u. Is the sermon merely expounding the text or does it preach Jesus – a living person with a living voice? (Wilbur Ellsworth).
v. Is the sermon a dissected transcript of the Biblical text rearranged into a lawyer’s brief with propositional truths? If so, is this faithful to the Scripture? (Don Wardlaw)
i. “If the text ‘makes its point’ in story form then we ought to seriously consider constructing a sermon that is faithful to the content and the form of the biblical text…” (D. Wardlaw)
ii. “…the goal is to study carefully the form of the text and how it, in its literary context, plays its part in carrying the message to its intended effect with the hearers…the example of miracle stories which ‘were designed to evoke a wow! from listeners. The wise preacher will guess that a turgid apologetic for miracles or, worse, any rational explanation of miracles may scuttle the sense of wow and, therefore, be homiletically inappropriate. If a passage wants to provoke amazement, it would seem homiletically respectful to aim at the effect.” (David Buttrick)
i. Allegorize – searching beneath the literal meaning of a passage for the ‘real’ meaning.
ii. Spiritualize – discarding the earthly, physical, historical reality the text speaks about and crosses the gap with a spiritual analogy of that historical reality.
iii. Imitating – seeing biblical figures as merely individuals whose qualities we are to shun or mimic. It “tends to transform the biblical author’s description into prescription for today.” (S. Greidanus)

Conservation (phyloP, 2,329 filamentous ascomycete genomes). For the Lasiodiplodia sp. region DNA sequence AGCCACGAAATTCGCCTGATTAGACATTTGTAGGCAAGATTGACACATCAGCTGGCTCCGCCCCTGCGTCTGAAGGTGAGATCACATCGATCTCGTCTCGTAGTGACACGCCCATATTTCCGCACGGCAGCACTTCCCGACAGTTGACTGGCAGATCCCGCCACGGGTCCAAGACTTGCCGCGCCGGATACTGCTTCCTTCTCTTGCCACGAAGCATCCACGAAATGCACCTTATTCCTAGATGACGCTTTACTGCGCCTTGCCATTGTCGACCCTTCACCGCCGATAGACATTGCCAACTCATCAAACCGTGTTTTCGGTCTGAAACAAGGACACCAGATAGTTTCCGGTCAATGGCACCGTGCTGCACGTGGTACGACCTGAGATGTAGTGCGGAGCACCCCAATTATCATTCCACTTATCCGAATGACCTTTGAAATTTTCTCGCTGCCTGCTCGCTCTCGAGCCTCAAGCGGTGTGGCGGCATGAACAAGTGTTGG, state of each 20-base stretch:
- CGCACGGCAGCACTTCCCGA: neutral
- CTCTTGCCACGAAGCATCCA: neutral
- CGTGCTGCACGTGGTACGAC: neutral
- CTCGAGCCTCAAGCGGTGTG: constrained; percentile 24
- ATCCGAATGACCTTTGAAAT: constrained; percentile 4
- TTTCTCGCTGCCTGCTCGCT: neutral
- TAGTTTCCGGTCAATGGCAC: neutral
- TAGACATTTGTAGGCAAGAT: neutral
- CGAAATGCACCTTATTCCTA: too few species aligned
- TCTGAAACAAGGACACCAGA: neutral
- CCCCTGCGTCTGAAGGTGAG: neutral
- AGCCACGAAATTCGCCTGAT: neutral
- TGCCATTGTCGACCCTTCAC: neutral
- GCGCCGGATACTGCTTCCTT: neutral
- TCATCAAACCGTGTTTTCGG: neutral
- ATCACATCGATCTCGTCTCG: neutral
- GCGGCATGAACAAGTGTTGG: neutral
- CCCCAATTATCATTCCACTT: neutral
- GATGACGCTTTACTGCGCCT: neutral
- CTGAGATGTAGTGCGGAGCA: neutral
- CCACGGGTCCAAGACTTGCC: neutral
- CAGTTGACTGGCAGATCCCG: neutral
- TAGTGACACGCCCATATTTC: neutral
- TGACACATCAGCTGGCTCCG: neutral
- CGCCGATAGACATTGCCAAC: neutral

iv. Moralizing – “…means drawing moral inferences, usually things to do or become.” (Keck)
v. Apply “[u]nless you are convinced that it is the intention of the Scripture that it be applied in a certain way, no suggestion as to application can be confidently advanced.” (Douglas Stuart)
15. Personal considerations
a. Do I through this sermon serve God in Christ and the people well?
b. Is there humility, recognizing that in myself I am unable to speak for God? (Ex. 4:10ff)
c. Am I serving biblically?
d. “The Lord God has given me the tongue of a teacher, that I may know how to sustain the weary with a word. Morning by morning he wakens, wakens my ear to listen as those who are taught.” (Isa. 50:4)
e. Am I aware that it is God who makes me competent and sufficient to the task (2 Cor. 2:16; 3:5-6; 4:7)
f. Do I recall that I am powerless and that it is the Spirit and the Word that is effective?
g. Is the sermon preached from the heart to hearts?
h. Am I preaching this sermon as never sure to preach again, and as a dying man to dying men? (Richard Baxter)
i. Remember that “every passion in the preacher does not constitute unction. While it does not expel intellectual activity, authority, and will, it superfuses these elements of force with the love, the pity, the tenderness, the pure zeal, the seriousness, which the topics of redemption should shed upon the soul of a ransomed and sanctified sinner.” (Dabney)